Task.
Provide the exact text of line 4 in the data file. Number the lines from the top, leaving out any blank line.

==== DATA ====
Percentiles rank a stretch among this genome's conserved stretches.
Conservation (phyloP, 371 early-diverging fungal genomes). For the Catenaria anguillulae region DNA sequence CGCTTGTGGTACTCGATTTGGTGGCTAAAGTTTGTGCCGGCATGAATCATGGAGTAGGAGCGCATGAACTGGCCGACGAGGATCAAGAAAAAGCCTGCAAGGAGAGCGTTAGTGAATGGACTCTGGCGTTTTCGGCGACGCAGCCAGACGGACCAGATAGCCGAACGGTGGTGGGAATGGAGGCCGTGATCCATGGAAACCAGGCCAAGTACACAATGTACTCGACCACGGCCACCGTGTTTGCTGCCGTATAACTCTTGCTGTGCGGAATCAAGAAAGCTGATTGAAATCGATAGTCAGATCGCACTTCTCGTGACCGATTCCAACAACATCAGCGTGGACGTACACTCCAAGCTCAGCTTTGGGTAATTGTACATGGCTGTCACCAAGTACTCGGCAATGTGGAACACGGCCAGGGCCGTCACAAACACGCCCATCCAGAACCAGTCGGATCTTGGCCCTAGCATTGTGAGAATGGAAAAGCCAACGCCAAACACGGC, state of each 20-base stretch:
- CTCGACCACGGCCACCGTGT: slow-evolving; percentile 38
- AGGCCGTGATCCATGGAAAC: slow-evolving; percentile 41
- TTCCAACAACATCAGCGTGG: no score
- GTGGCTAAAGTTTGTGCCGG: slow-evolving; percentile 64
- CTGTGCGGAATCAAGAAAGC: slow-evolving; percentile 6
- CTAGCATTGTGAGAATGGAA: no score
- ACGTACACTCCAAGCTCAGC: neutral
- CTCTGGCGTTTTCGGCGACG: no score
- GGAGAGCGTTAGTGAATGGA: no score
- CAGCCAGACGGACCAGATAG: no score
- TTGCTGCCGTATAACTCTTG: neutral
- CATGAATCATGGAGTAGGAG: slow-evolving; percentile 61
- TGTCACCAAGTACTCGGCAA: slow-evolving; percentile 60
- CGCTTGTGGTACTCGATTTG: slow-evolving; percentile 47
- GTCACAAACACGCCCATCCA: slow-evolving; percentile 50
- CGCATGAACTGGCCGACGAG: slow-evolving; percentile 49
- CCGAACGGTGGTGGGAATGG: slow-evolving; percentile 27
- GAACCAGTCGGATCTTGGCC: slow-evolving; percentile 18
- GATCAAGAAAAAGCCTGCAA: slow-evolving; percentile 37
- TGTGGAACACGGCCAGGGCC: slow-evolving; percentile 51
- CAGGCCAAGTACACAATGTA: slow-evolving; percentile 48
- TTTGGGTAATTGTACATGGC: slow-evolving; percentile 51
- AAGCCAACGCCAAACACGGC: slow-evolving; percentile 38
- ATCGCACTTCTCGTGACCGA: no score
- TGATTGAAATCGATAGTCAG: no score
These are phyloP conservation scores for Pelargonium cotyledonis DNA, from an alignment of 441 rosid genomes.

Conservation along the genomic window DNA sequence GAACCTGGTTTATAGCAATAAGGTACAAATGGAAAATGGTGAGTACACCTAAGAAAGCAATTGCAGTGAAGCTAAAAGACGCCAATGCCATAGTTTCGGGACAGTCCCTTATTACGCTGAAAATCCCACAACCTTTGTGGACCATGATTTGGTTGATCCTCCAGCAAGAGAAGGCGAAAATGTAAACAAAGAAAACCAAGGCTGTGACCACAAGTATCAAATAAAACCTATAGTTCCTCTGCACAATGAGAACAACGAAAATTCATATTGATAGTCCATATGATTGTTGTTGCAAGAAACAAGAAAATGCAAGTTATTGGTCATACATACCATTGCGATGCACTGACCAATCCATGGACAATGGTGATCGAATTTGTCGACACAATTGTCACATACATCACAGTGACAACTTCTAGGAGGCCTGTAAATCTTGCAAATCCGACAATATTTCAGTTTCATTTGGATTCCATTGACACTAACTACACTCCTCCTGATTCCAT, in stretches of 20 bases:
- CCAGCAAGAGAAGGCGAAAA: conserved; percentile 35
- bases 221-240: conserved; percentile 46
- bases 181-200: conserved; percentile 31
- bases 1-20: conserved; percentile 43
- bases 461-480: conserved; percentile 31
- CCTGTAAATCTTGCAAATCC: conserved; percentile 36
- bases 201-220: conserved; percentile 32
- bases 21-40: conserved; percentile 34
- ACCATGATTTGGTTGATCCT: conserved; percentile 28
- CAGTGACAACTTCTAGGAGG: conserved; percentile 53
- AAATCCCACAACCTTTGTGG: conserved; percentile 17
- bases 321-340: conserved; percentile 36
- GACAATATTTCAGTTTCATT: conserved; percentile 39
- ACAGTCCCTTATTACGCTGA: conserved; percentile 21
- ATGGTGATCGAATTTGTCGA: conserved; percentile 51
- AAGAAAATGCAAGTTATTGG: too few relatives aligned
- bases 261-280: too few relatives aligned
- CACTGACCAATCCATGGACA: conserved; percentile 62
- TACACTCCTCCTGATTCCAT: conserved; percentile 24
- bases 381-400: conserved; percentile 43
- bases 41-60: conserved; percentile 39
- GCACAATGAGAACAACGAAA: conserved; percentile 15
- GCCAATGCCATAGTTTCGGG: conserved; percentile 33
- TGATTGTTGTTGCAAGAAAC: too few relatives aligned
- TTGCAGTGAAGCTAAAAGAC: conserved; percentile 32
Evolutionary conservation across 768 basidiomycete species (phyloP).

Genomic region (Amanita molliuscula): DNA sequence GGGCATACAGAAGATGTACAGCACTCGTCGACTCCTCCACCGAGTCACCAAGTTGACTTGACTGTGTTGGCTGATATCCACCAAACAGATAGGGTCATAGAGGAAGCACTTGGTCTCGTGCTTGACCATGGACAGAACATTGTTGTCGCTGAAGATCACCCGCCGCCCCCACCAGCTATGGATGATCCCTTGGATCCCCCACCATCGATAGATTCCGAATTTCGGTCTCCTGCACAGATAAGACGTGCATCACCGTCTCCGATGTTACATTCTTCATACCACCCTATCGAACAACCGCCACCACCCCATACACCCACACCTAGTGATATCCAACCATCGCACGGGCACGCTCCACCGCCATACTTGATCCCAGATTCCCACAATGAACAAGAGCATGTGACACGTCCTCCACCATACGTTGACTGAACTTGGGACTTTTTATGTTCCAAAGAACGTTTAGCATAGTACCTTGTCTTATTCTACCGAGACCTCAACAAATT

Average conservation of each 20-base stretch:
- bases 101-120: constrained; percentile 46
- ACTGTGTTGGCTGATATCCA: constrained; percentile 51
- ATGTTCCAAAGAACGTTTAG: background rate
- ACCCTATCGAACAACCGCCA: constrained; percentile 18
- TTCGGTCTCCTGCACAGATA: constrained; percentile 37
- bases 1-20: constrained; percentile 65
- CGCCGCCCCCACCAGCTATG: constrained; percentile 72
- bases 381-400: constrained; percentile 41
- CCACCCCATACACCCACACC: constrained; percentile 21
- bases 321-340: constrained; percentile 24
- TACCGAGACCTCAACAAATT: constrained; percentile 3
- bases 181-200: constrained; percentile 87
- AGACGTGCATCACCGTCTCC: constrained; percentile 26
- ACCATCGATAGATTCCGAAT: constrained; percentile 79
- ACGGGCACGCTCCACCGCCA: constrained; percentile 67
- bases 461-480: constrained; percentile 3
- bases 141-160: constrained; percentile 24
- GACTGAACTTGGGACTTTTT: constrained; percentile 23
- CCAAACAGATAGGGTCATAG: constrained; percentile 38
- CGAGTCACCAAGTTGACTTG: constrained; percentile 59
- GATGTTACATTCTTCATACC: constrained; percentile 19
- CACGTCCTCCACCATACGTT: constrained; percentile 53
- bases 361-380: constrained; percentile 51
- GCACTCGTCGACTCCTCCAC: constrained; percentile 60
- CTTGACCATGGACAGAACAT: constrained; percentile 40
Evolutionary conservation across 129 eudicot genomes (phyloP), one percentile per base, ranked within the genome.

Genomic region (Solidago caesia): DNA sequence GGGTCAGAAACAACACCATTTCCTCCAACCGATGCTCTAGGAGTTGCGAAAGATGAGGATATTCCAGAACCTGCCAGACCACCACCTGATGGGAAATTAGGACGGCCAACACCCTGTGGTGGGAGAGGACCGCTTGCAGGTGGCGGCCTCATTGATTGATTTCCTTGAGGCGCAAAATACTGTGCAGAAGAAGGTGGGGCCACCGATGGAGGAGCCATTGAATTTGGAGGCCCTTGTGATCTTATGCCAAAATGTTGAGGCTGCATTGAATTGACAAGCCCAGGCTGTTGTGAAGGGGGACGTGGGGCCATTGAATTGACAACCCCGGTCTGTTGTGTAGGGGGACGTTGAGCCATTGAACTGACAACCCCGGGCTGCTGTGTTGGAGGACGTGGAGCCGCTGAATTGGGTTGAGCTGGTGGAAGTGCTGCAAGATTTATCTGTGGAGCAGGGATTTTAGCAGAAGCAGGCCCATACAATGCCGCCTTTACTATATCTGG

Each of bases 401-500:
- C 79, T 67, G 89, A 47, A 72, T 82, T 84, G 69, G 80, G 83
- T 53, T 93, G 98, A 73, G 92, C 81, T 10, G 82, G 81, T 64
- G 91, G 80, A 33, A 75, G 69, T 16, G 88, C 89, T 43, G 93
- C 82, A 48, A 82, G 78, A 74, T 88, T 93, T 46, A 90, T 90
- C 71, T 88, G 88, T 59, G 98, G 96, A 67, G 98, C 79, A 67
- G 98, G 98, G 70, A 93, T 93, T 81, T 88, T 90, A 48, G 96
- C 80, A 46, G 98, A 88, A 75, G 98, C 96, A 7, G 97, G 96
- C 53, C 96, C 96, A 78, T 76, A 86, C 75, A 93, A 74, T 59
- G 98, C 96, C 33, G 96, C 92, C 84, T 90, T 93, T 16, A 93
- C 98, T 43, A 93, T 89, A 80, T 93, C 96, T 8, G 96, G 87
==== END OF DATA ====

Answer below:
- AGGCCGTGATCCATGGAAAC: slow-evolving; percentile 41